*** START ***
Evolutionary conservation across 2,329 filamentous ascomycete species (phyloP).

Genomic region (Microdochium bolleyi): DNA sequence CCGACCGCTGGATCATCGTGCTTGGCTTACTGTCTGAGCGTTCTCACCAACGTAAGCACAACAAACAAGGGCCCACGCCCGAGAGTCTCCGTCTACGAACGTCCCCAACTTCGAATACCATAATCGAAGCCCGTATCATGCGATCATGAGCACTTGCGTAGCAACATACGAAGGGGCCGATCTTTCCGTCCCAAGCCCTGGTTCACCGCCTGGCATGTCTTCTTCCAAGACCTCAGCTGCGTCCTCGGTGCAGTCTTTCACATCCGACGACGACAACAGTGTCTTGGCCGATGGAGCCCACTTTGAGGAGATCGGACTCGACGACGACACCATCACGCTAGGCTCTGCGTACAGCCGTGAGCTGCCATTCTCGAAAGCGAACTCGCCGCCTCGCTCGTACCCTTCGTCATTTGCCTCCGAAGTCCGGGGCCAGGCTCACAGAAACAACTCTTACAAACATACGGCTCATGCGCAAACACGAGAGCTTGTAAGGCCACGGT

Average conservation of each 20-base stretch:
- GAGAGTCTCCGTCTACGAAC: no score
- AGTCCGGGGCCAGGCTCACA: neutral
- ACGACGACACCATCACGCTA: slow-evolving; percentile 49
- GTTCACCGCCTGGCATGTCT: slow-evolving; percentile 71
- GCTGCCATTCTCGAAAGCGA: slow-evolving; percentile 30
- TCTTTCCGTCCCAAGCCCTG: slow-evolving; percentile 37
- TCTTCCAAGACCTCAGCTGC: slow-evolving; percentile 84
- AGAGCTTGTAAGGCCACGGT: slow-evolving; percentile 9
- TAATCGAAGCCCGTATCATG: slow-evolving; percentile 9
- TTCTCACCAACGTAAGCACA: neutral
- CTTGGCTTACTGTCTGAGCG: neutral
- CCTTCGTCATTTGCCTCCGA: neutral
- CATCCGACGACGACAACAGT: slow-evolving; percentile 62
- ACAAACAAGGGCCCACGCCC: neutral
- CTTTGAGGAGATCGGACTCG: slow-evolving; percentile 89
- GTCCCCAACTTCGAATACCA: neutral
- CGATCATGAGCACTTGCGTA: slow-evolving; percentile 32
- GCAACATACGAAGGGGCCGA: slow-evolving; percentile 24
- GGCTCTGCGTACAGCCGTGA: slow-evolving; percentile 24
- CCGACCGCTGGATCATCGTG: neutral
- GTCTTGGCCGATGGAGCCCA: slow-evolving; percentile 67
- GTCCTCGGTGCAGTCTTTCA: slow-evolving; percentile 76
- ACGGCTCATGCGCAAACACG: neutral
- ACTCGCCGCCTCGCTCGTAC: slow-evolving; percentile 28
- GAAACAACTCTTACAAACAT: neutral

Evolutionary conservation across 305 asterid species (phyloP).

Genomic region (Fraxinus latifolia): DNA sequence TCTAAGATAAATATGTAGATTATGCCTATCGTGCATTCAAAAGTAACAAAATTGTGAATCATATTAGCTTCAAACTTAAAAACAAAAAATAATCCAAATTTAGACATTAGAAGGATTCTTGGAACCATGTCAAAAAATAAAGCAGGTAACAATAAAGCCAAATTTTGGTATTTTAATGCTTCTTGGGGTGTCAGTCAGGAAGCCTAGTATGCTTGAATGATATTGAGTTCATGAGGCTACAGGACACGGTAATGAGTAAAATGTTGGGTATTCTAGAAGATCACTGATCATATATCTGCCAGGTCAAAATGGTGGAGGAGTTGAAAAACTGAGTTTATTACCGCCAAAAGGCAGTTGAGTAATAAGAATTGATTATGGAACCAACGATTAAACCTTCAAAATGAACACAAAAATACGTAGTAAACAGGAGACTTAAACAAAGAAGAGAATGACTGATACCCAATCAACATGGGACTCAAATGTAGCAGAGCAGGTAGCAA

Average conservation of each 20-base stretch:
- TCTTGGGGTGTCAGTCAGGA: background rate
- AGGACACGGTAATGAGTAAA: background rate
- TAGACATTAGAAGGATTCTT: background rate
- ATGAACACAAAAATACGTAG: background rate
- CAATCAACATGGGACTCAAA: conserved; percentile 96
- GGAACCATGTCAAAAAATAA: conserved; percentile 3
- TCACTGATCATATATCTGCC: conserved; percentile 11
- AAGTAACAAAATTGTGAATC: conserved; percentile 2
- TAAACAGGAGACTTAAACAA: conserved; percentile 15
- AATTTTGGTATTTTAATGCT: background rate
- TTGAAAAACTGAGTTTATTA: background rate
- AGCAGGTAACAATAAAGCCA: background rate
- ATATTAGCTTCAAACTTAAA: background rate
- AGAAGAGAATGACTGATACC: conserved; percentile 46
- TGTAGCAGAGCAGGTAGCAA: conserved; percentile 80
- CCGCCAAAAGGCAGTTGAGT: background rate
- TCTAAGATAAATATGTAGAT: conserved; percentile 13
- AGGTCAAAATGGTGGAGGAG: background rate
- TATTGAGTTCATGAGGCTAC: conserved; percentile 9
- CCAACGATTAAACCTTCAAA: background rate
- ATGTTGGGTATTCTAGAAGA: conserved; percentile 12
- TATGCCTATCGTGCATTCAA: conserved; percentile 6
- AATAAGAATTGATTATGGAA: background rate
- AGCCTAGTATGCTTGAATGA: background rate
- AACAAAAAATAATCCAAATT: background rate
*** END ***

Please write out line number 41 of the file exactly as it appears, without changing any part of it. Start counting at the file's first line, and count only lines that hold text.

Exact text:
- AATTTTGGTATTTTAATGCT: background rate